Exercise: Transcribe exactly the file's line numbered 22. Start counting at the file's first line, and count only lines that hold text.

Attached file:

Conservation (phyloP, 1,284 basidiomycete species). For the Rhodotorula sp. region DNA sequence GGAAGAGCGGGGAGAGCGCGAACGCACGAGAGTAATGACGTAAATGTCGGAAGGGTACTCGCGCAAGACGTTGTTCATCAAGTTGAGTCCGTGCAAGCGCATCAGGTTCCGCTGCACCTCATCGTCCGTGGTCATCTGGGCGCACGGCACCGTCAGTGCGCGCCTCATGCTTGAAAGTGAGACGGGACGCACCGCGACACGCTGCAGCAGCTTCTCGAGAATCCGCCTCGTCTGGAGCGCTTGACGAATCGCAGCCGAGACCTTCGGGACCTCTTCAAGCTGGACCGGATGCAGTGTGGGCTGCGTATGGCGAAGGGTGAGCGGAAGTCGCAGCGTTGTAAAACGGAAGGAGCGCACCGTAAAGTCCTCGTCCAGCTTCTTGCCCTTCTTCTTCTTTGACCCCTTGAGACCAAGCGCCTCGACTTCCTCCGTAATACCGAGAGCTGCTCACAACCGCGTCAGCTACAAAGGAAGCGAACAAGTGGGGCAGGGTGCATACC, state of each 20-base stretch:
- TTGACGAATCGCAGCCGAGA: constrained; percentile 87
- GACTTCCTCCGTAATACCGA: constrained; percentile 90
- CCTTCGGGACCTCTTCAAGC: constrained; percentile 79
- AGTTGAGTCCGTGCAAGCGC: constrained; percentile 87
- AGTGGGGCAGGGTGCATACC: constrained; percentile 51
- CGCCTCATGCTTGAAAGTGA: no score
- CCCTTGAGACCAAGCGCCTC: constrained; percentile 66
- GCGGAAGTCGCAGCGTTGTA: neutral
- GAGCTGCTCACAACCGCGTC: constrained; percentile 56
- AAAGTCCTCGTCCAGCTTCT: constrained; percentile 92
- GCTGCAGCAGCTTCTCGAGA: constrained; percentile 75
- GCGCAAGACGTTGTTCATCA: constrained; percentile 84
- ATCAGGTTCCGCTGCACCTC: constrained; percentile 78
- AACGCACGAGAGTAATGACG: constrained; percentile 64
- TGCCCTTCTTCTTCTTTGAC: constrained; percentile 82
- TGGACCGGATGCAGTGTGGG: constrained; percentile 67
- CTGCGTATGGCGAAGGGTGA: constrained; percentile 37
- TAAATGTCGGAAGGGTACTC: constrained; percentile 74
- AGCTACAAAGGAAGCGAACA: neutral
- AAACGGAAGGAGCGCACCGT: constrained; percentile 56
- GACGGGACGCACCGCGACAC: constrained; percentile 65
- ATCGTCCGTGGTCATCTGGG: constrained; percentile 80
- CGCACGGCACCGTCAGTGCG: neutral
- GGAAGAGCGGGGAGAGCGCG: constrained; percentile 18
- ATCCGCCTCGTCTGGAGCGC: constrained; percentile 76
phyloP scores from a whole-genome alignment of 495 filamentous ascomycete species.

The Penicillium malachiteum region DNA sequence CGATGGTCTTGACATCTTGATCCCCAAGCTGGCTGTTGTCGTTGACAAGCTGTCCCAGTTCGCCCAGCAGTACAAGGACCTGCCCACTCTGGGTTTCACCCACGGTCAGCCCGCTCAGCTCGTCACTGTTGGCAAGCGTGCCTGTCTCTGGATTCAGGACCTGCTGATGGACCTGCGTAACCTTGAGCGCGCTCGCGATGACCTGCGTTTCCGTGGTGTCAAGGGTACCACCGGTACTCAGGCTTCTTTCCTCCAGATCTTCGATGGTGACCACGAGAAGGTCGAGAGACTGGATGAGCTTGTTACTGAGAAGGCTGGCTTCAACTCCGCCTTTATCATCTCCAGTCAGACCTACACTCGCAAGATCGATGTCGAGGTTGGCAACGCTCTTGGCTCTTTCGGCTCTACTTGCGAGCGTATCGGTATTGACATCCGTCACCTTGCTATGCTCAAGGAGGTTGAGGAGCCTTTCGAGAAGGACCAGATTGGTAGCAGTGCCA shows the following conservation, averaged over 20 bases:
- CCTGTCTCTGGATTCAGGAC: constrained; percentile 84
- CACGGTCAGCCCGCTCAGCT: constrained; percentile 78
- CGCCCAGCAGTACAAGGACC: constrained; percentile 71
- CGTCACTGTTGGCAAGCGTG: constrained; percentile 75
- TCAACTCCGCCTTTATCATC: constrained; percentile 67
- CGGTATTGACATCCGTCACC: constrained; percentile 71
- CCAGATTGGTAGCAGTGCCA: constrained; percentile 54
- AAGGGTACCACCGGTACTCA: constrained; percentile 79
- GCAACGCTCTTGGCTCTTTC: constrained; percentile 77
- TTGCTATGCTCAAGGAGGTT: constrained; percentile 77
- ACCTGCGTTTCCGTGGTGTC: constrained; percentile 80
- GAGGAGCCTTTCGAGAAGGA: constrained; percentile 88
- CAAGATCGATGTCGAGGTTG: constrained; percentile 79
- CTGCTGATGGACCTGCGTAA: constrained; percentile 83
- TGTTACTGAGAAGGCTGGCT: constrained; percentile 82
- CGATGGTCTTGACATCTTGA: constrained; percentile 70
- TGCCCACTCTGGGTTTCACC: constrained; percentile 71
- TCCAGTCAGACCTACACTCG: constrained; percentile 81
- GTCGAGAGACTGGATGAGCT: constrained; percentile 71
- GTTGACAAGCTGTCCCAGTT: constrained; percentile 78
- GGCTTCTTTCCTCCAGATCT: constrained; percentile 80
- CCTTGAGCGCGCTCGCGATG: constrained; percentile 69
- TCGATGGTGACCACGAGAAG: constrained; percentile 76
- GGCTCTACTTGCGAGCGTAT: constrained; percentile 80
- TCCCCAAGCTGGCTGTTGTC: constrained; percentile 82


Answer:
- GACGGGACGCACCGCGACAC: constrained; percentile 65